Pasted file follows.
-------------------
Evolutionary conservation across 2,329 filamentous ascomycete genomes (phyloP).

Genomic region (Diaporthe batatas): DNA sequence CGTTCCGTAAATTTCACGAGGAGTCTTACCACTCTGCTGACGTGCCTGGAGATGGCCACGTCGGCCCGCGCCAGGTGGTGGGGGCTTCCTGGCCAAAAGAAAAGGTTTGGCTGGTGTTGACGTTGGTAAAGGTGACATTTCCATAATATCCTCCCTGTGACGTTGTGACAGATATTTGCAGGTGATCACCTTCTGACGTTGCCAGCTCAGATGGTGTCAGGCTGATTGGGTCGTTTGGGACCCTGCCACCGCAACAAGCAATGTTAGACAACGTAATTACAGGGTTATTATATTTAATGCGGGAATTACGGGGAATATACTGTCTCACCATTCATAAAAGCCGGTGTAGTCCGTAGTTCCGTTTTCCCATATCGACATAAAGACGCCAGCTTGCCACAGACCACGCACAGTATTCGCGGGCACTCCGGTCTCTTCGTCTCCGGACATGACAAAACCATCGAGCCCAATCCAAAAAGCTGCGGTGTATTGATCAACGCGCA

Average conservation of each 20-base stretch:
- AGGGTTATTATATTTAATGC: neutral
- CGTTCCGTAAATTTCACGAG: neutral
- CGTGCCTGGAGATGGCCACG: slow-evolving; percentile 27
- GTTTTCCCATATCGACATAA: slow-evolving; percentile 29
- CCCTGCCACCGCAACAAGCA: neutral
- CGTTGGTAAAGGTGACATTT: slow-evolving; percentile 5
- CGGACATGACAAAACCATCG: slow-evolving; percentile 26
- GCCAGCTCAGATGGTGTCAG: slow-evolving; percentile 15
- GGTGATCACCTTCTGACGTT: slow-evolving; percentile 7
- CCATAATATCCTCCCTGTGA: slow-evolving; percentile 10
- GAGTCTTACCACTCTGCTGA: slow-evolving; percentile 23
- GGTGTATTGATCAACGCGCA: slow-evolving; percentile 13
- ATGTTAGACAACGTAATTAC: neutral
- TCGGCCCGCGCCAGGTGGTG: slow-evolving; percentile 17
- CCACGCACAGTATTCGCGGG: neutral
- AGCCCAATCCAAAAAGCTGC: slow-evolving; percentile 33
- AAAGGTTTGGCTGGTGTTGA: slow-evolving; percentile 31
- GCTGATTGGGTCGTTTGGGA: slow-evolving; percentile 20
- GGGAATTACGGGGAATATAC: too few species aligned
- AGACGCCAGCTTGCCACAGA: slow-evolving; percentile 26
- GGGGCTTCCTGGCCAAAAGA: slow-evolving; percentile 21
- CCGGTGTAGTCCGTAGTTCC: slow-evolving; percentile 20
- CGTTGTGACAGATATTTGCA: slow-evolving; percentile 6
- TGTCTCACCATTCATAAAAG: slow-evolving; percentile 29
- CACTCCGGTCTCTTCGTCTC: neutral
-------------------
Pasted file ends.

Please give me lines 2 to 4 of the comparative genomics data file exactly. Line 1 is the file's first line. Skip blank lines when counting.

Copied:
Genomic region (Diaporthe batatas): DNA sequence CGTTCCGTAAATTTCACGAGGAGTCTTACCACTCTGCTGACGTGCCTGGAGATGGCCACGTCGGCCCGCGCCAGGTGGTGGGGGCTTCCTGGCCAAAAGAAAAGGTTTGGCTGGTGTTGACGTTGGTAAAGGTGACATTTCCATAATATCCTCCCTGTGACGTTGTGACAGATATTTGCAGGTGATCACCTTCTGACGTTGCCAGCTCAGATGGTGTCAGGCTGATTGGGTCGTTTGGGACCCTGCCACCGCAACAAGCAATGTTAGACAACGTAATTACAGGGTTATTATATTTAATGCGGGAATTACGGGGAATATACTGTCTCACCATTCATAAAAGCCGGTGTAGTCCGTAGTTCCGTTTTCCCATATCGACATAAAGACGCCAGCTTGCCACAGACCACGCACAGTATTCGCGGGCACTCCGGTCTCTTCGTCTCCGGACATGACAAAACCATCGAGCCCAATCCAAAAAGCTGCGGTGTATTGATCAACGCGCA

Average conservation of each 20-base stretch:
- AGGGTTATTATATTTAATGC: neutral